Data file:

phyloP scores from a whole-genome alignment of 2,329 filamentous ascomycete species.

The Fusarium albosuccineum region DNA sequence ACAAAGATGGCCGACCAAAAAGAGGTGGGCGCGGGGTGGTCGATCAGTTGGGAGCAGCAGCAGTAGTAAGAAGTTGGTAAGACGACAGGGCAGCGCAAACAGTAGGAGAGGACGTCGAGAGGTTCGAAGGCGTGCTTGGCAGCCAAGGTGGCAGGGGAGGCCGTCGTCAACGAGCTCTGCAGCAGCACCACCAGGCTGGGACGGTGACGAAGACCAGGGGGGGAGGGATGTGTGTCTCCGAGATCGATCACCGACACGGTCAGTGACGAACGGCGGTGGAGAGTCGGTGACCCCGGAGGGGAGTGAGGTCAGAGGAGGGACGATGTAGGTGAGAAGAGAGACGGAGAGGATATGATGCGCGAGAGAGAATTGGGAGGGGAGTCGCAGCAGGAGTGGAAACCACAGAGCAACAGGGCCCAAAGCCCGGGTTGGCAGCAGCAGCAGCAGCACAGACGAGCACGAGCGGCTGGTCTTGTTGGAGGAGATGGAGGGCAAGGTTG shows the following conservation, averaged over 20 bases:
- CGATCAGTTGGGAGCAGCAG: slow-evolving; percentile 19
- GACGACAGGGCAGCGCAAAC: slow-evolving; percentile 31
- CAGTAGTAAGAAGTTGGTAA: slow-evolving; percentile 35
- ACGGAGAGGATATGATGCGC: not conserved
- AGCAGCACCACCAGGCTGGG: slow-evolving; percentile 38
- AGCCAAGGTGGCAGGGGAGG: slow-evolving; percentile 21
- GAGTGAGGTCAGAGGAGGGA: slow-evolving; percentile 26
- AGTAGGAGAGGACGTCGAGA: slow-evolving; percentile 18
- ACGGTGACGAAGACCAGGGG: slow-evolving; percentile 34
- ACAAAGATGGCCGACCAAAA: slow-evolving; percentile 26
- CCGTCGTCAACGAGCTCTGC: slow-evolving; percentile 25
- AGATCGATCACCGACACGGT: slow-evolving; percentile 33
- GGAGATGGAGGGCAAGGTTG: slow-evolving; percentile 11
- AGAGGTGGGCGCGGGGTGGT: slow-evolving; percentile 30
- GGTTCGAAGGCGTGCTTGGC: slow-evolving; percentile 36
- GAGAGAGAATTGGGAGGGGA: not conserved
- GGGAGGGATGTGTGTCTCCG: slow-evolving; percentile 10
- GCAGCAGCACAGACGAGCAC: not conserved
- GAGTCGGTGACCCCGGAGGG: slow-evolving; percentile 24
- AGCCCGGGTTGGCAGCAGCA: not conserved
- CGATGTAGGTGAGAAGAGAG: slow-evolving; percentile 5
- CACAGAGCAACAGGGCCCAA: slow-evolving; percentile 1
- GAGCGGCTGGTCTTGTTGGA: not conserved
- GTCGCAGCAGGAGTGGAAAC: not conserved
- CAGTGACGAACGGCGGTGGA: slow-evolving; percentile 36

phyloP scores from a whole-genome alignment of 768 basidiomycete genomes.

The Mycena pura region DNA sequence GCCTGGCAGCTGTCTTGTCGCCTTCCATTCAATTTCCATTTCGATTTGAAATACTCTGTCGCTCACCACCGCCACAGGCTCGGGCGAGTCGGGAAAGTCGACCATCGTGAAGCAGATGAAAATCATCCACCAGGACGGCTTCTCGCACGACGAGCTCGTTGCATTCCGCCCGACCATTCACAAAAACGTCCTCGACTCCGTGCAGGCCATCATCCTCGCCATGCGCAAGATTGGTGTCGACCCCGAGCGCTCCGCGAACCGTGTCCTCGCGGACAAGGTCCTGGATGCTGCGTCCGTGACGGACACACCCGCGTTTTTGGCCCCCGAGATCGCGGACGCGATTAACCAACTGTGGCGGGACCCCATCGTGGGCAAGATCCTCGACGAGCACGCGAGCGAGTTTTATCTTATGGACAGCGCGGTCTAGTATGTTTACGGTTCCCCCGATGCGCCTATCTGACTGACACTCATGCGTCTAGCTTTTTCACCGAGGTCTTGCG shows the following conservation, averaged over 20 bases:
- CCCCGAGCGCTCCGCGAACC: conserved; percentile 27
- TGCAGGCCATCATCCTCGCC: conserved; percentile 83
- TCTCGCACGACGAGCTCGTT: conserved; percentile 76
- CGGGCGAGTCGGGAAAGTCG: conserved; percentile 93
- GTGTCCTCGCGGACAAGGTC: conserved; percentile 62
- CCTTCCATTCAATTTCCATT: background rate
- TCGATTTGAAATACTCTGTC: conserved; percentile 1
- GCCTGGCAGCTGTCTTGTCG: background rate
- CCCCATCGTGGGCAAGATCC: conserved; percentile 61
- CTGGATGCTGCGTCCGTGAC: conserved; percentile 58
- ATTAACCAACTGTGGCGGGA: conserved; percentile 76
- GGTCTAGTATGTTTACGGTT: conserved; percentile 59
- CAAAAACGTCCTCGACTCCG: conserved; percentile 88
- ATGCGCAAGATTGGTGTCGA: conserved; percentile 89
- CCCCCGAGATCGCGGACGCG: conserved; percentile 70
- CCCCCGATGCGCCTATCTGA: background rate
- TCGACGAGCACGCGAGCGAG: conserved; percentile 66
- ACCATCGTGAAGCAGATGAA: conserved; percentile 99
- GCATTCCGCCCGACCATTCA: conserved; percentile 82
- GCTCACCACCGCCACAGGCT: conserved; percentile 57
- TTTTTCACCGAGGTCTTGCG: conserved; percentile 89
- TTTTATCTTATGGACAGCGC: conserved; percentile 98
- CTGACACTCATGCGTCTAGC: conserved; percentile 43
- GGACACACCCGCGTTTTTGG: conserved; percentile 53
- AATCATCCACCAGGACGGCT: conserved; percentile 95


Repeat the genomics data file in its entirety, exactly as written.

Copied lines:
phyloP scores from a whole-genome alignment of 2,329 filamentous ascomycete species.

The Fusarium albosuccineum region DNA sequence ACAAAGATGGCCGACCAAAAAGAGGTGGGCGCGGGGTGGTCGATCAGTTGGGAGCAGCAGCAGTAGTAAGAAGTTGGTAAGACGACAGGGCAGCGCAAACAGTAGGAGAGGACGTCGAGAGGTTCGAAGGCGTGCTTGGCAGCCAAGGTGGCAGGGGAGGCCGTCGTCAACGAGCTCTGCAGCAGCACCACCAGGCTGGGACGGTGACGAAGACCAGGGGGGGAGGGATGTGTGTCTCCGAGATCGATCACCGACACGGTCAGTGACGAACGGCGGTGGAGAGTCGGTGACCCCGGAGGGGAGTGAGGTCAGAGGAGGGACGATGTAGGTGAGAAGAGAGACGGAGAGGATATGATGCGCGAGAGAGAATTGGGAGGGGAGTCGCAGCAGGAGTGGAAACCACAGAGCAACAGGGCCCAAAGCCCGGGTTGGCAGCAGCAGCAGCAGCACAGACGAGCACGAGCGGCTGGTCTTGTTGGAGGAGATGGAGGGCAAGGTTG shows the following conservation, averaged over 20 bases:
- CGATCAGTTGGGAGCAGCAG: slow-evolving; percentile 19
- GACGACAGGGCAGCGCAAAC: slow-evolving; percentile 31
- CAGTAGTAAGAAGTTGGTAA: slow-evolving; percentile 35
- ACGGAGAGGATATGATGCGC: not conserved
- AGCAGCACCACCAGGCTGGG: slow-evolving; percentile 38
- AGCCAAGGTGGCAGGGGAGG: slow-evolving; percentile 21
- GAGTGAGGTCAGAGGAGGGA: slow-evolving; percentile 26
- AGTAGGAGAGGACGTCGAGA: slow-evolving; percentile 18
- ACGGTGACGAAGACCAGGGG: slow-evolving; percentile 34
- ACAAAGATGGCCGACCAAAA: slow-evolving; percentile 26
- CCGTCGTCAACGAGCTCTGC: slow-evolving; percentile 25
- AGATCGATCACCGACACGGT: slow-evolving; percentile 33
- GGAGATGGAGGGCAAGGTTG: slow-evolving; percentile 11
- AGAGGTGGGCGCGGGGTGGT: slow-evolving; percentile 30
- GGTTCGAAGGCGTGCTTGGC: slow-evolving; percentile 36
- GAGAGAGAATTGGGAGGGGA: not conserved
- GGGAGGGATGTGTGTCTCCG: slow-evolving; percentile 10
- GCAGCAGCACAGACGAGCAC: not conserved
- GAGTCGGTGACCCCGGAGGG: slow-evolving; percentile 24
- AGCCCGGGTTGGCAGCAGCA: not conserved
- CGATGTAGGTGAGAAGAGAG: slow-evolving; percentile 5
- CACAGAGCAACAGGGCCCAA: slow-evolving; percentile 1
- GAGCGGCTGGTCTTGTTGGA: not conserved
- GTCGCAGCAGGAGTGGAAAC: not conserved
- CAGTGACGAACGGCGGTGGA: slow-evolving; percentile 36

phyloP scores from a whole-genome alignment of 768 basidiomycete genomes.

The Mycena pura region DNA sequence GCCTGGCAGCTGTCTTGTCGCCTTCCATTCAATTTCCATTTCGATTTGAAATACTCTGTCGCTCACCACCGCCACAGGCTCGGGCGAGTCGGGAAAGTCGACCATCGTGAAGCAGATGAAAATCATCCACCAGGACGGCTTCTCGCACGACGAGCTCGTTGCATTCCGCCCGACCATTCACAAAAACGTCCTCGACTCCGTGCAGGCCATCATCCTCGCCATGCGCAAGATTGGTGTCGACCCCGAGCGCTCCGCGAACCGTGTCCTCGCGGACAAGGTCCTGGATGCTGCGTCCGTGACGGACACACCCGCGTTTTTGGCCCCCGAGATCGCGGACGCGATTAACCAACTGTGGCGGGACCCCATCGTGGGCAAGATCCTCGACGAGCACGCGAGCGAGTTTTATCTTATGGACAGCGCGGTCTAGTATGTTTACGGTTCCCCCGATGCGCCTATCTGACTGACACTCATGCGTCTAGCTTTTTCACCGAGGTCTTGCG shows the following conservation, averaged over 20 bases:
- CCCCGAGCGCTCCGCGAACC: conserved; percentile 27
- TGCAGGCCATCATCCTCGCC: conserved; percentile 83
- TCTCGCACGACGAGCTCGTT: conserved; percentile 76
- CGGGCGAGTCGGGAAAGTCG: conserved; percentile 93
- GTGTCCTCGCGGACAAGGTC: conserved; percentile 62
- CCTTCCATTCAATTTCCATT: background rate
- TCGATTTGAAATACTCTGTC: conserved; percentile 1
- GCCTGGCAGCTGTCTTGTCG: background rate
- CCCCATCGTGGGCAAGATCC: conserved; percentile 61
- CTGGATGCTGCGTCCGTGAC: conserved; percentile 58
- ATTAACCAACTGTGGCGGGA: conserved; percentile 76
- GGTCTAGTATGTTTACGGTT: conserved; percentile 59
- CAAAAACGTCCTCGACTCCG: conserved; percentile 88
- ATGCGCAAGATTGGTGTCGA: conserved; percentile 89
- CCCCCGAGATCGCGGACGCG: conserved; percentile 70
- CCCCCGATGCGCCTATCTGA: background rate
- TCGACGAGCACGCGAGCGAG: conserved; percentile 66
- ACCATCGTGAAGCAGATGAA: conserved; percentile 99
- GCATTCCGCCCGACCATTCA: conserved; percentile 82
- GCTCACCACCGCCACAGGCT: conserved; percentile 57
- TTTTTCACCGAGGTCTTGCG: conserved; percentile 89
- TTTTATCTTATGGACAGCGC: conserved; percentile 98
- CTGACACTCATGCGTCTAGC: conserved; percentile 43
- GGACACACCCGCGTTTTTGG: conserved; percentile 53
- AATCATCCACCAGGACGGCT: conserved; percentile 95